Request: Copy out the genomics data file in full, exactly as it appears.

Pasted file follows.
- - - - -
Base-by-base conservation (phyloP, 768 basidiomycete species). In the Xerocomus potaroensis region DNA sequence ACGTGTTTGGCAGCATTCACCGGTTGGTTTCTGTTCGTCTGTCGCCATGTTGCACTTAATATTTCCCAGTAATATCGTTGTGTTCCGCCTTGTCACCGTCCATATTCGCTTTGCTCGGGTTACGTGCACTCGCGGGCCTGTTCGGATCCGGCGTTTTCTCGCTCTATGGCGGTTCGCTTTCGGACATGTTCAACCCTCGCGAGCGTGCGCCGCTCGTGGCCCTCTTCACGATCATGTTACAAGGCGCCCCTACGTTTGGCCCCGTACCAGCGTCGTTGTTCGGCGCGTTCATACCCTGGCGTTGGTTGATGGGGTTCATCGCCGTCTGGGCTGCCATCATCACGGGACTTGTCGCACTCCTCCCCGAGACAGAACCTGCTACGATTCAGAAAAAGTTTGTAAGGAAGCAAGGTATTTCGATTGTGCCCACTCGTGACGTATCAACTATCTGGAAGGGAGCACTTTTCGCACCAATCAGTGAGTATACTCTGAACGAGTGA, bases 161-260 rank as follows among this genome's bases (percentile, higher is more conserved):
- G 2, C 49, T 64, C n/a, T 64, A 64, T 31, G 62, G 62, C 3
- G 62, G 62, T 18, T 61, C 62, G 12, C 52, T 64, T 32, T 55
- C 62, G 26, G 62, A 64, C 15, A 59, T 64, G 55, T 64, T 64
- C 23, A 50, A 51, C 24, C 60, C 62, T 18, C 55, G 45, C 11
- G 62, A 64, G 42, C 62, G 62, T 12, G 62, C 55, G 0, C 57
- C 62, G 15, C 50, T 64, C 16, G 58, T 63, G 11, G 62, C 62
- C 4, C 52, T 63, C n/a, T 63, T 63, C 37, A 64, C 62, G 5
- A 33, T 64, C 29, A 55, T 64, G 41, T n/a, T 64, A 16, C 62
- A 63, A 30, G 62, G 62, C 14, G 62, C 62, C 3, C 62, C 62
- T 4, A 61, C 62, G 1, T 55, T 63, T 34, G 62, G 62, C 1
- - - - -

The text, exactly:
Base-by-base conservation (phyloP, 768 basidiomycete species). In the Xerocomus potaroensis region DNA sequence ACGTGTTTGGCAGCATTCACCGGTTGGTTTCTGTTCGTCTGTCGCCATGTTGCACTTAATATTTCCCAGTAATATCGTTGTGTTCCGCCTTGTCACCGTCCATATTCGCTTTGCTCGGGTTACGTGCACTCGCGGGCCTGTTCGGATCCGGCGTTTTCTCGCTCTATGGCGGTTCGCTTTCGGACATGTTCAACCCTCGCGAGCGTGCGCCGCTCGTGGCCCTCTTCACGATCATGTTACAAGGCGCCCCTACGTTTGGCCCCGTACCAGCGTCGTTGTTCGGCGCGTTCATACCCTGGCGTTGGTTGATGGGGTTCATCGCCGTCTGGGCTGCCATCATCACGGGACTTGTCGCACTCCTCCCCGAGACAGAACCTGCTACGATTCAGAAAAAGTTTGTAAGGAAGCAAGGTATTTCGATTGTGCCCACTCGTGACGTATCAACTATCTGGAAGGGAGCACTTTTCGCACCAATCAGTGAGTATACTCTGAACGAGTGA, bases 161-260 rank as follows among this genome's bases (percentile, higher is more conserved):
- G 2, C 49, T 64, C n/a, T 64, A 64, T 31, G 62, G 62, C 3
- G 62, G 62, T 18, T 61, C 62, G 12, C 52, T 64, T 32, T 55
- C 62, G 26, G 62, A 64, C 15, A 59, T 64, G 55, T 64, T 64
- C 23, A 50, A 51, C 24, C 60, C 62, T 18, C 55, G 45, C 11
- G 62, A 64, G 42, C 62, G 62, T 12, G 62, C 55, G 0, C 57
- C 62, G 15, C 50, T 64, C 16, G 58, T 63, G 11, G 62, C 62
- C 4, C 52, T 63, C n/a, T 63, T 63, C 37, A 64, C 62, G 5
- A 33, T 64, C 29, A 55, T 64, G 41, T n/a, T 64, A 16, C 62
- A 63, A 30, G 62, G 62, C 14, G 62, C 62, C 3, C 62, C 62
- T 4, A 61, C 62, G 1, T 55, T 63, T 34, G 62, G 62, C 1